We left Lima and flew to Cuzco on the first leg of our journey.
Cuzco was quite a culture shock to me. When we left the airport we were driven by taxi and arrived at the most lovely and clean town featuring a beautiful square with steps leading to a magnificent church at one end and flowers all around in tubs. It really reminded me of somewhere in England, Stratford Upon Avon or Worcester, it is very pretty with lots of expansive and rather majestic white architecture. When we first arrived, we noticed that many people were moving around quite slowly but it didn`t register with us initially, why this was. After just a day though the high altitude really hits home and I began to feel extremely unwell. This is why it is sensible to move slowly in Cuzco, it helps to conserve energy.
Coca tea is a mild stimulant and is from the same plant that we obtain cocaine from. It`s given to visitors to Cuzco and some other parts of south America, to help to stem altitude sickness. It didn`t do a thing for me and it tastes bitter, like green tea but my companion drank it in huge amounts until he was absolutely wired. By day two, I was so pukey I took myself to the chemist who suggested I take anti-allergy medicine and that did work, thank goodness. Altitude sickness is horrible and relentless and sadly coca tea is being discouraged now, because of it`s potentially harmful effects. I think it`s a shame because it is an ancient tradition and it isn`t as if we are all going to come home and become cocaine addicts!
Around the square in Cuzco you will find lots of shoe-shine boys. Many of them wear balaclavas to hide their identity as it is considered shameful to be in such a lowly position. Most of them are street children who are simply earning money to stay alive but as in Lima, the police often raid them and take away their shoe shine boxes and their means of earning enough to eat. It`s a cruel world for so many children.
We took the train from Cuzco to Aguas Calientes which is the small town that sits at the foot of the mountain where Maccu Picchu is situated. I have to say, the train journey was spectacular running alongside the jungle and the fast flowing, white water Vilcanota river, also known as the Urubamba river if you happen to be Spanish. It`s a thrilling journey with many twists and turns and you can lean out of the window and see the whole length of the train ahead of you on the wide curves of train track. Machu Picchu lay hidden from the world for a long time because its location is so remote and hard to get to. It was discovered by an American explorer, Hiram Bingham in 1911. It`s located high up on a mountainside and Aguas Calientes is down in the valley beside the river. It takes a bus about 20 minutes to climb the narrow, steep zig-zagging dirt track that connects the two. I found the journey absolutely terrifying. By the time we got to where Maccu Picchu sits, the river looked like a thread of cotton hundreds of feet below us but the back drop of the jungle clambering up the mountains which were all around us was well worth the trip, I was staggered at the beauty of it, it is totally awe inspiring and breath taking and I will never forget that journey.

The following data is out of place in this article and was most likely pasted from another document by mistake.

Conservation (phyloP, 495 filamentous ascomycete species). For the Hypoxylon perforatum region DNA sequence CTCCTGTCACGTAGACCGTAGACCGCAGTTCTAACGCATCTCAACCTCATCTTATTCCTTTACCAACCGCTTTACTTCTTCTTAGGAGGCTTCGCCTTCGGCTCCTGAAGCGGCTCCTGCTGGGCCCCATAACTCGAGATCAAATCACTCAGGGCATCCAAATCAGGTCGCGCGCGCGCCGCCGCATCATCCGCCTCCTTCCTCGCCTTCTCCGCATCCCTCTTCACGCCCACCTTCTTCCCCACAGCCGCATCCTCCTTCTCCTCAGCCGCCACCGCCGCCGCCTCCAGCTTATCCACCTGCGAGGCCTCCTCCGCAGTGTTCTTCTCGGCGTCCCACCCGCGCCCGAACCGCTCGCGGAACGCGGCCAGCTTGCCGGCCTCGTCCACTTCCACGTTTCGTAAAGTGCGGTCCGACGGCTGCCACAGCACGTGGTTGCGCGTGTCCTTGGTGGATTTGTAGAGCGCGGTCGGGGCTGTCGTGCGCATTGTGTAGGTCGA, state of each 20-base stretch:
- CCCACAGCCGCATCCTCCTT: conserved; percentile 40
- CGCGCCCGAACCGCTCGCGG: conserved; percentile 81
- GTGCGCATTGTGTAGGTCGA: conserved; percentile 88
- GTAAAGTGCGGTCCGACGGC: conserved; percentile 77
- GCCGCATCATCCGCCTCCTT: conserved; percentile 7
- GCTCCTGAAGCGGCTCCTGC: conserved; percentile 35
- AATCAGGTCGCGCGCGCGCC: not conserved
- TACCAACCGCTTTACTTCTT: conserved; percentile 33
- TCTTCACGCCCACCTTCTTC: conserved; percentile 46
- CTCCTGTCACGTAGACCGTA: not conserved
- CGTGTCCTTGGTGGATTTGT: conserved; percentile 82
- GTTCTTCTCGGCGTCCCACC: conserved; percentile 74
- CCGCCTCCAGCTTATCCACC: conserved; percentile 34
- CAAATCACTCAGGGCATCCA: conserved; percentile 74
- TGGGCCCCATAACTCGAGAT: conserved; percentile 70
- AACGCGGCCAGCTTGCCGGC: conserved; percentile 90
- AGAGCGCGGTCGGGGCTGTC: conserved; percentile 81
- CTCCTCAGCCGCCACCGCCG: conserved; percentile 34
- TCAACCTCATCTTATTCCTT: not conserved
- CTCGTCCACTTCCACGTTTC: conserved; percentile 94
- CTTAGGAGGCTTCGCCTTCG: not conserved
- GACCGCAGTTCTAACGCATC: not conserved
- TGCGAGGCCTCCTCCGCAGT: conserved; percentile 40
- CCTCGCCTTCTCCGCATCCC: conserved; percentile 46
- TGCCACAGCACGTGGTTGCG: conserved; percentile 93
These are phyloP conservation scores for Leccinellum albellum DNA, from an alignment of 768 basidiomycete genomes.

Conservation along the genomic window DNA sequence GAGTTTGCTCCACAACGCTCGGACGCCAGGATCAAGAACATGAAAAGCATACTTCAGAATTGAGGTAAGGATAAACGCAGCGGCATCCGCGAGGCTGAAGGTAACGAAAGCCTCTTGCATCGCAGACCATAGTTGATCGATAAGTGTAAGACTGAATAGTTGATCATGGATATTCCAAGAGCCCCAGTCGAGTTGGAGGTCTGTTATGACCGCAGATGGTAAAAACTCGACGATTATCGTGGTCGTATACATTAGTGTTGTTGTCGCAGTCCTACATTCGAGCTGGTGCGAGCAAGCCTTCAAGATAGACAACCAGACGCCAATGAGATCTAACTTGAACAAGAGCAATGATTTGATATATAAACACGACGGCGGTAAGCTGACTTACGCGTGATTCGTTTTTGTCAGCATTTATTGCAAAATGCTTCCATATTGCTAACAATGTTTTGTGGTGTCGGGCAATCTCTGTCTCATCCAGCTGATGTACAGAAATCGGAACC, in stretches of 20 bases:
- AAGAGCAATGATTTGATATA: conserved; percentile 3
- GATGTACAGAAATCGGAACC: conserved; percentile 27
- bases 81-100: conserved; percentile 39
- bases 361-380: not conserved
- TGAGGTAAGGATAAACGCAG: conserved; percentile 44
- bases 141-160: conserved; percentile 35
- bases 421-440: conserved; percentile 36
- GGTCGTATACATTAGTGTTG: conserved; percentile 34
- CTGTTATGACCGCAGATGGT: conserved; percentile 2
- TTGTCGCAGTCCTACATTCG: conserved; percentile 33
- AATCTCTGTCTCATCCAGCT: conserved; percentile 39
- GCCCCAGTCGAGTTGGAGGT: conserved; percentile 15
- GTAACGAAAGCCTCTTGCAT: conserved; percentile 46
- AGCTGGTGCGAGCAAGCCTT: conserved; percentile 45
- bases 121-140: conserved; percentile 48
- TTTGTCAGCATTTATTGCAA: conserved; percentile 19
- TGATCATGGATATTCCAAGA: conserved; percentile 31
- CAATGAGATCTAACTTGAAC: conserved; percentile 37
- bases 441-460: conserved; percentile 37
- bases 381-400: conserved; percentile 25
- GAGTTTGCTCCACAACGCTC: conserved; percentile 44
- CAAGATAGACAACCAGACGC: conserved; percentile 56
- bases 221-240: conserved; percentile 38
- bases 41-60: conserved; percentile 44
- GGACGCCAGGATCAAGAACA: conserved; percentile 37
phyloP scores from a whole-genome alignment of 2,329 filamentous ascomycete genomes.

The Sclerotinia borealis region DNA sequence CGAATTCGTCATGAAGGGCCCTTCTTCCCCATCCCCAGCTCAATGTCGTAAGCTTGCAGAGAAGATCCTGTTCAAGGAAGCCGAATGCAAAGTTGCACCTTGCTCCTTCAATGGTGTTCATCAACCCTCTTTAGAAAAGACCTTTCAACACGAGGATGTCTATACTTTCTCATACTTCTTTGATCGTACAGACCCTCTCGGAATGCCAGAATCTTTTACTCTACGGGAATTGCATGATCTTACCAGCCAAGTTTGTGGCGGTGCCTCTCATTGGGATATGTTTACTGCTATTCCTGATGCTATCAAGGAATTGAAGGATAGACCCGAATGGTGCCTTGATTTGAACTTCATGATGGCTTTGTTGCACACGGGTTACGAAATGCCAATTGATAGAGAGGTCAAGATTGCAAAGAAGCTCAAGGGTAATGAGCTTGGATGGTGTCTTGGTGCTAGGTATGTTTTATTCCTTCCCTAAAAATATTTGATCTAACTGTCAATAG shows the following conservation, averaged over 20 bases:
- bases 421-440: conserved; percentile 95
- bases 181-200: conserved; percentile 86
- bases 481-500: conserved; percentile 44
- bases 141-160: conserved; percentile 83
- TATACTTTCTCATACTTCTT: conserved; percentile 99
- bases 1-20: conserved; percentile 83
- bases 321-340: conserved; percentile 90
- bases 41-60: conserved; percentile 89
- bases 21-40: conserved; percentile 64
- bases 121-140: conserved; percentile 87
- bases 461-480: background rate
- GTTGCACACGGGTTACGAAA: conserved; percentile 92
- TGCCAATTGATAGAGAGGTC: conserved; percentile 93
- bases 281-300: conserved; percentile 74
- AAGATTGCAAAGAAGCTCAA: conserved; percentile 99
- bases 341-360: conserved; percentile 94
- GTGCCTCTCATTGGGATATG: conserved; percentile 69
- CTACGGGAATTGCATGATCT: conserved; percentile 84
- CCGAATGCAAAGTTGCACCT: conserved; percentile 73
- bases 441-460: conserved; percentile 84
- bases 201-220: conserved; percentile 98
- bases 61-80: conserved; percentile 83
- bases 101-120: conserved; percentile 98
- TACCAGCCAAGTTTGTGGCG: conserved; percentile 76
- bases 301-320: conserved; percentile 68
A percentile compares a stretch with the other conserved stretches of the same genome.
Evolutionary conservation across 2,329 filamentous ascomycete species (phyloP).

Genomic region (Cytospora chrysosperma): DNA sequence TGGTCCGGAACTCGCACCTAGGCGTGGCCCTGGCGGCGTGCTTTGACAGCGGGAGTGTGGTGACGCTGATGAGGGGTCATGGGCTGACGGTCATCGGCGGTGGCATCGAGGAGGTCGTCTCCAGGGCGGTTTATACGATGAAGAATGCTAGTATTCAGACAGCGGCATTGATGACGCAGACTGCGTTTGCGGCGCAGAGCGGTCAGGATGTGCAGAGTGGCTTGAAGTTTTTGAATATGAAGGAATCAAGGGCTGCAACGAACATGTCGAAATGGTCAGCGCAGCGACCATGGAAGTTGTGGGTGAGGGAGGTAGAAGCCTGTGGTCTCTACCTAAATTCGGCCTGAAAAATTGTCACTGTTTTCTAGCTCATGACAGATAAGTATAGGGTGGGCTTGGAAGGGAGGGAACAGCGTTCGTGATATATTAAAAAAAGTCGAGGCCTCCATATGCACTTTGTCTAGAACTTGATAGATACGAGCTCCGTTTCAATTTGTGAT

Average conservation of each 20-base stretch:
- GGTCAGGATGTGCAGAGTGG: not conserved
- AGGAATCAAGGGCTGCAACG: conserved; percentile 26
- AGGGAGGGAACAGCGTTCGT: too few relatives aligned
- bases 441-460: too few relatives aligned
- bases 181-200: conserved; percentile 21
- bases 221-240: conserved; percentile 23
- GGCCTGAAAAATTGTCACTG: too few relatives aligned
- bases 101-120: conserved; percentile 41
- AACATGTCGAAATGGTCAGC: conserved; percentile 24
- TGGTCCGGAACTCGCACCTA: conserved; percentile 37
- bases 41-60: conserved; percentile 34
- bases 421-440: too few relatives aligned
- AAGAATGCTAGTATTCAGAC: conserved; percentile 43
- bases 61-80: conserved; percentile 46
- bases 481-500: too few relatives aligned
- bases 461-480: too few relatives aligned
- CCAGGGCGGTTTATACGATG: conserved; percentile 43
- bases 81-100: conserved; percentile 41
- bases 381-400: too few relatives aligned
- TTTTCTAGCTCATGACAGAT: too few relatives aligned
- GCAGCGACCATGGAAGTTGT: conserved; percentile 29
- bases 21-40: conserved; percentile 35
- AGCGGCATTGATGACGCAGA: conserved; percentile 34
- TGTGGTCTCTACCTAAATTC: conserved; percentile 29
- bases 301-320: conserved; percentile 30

Maccu Picchu is an ancient Inca site built in the fourteen hundreds and is probably a sacred and religious site although this has not been proven. It`s thought that several hundred people lived there and it is visited by so many tourists now, there are serious concerns about preserving the site so I am glad I was lucky enough to go when I did. I was stunned to find scrillions of mossies so high up the mountain and got loads of bites there. I wondered how the Inca`s coped and was amazed to witness how developed a people they were, with clever channels built all around the site providing fresh running water. It reminded me a bit of Pompei in how advanced the culture was all those centuries ago.
When we went back down to Aguas Calientes, we visited the famous hot springs there for a dip but there were a lot of people already in the water and it looked so murky and uninviting, we decided to skip that idea! We went for something to eat, more fish stew but very nice and stayed for a day before returning by train to Cuzco, ready to move on to Bolivia.
It was dark as we travelled back. At one point I looked up and saw a huge forest fire burning all across the mountainside…..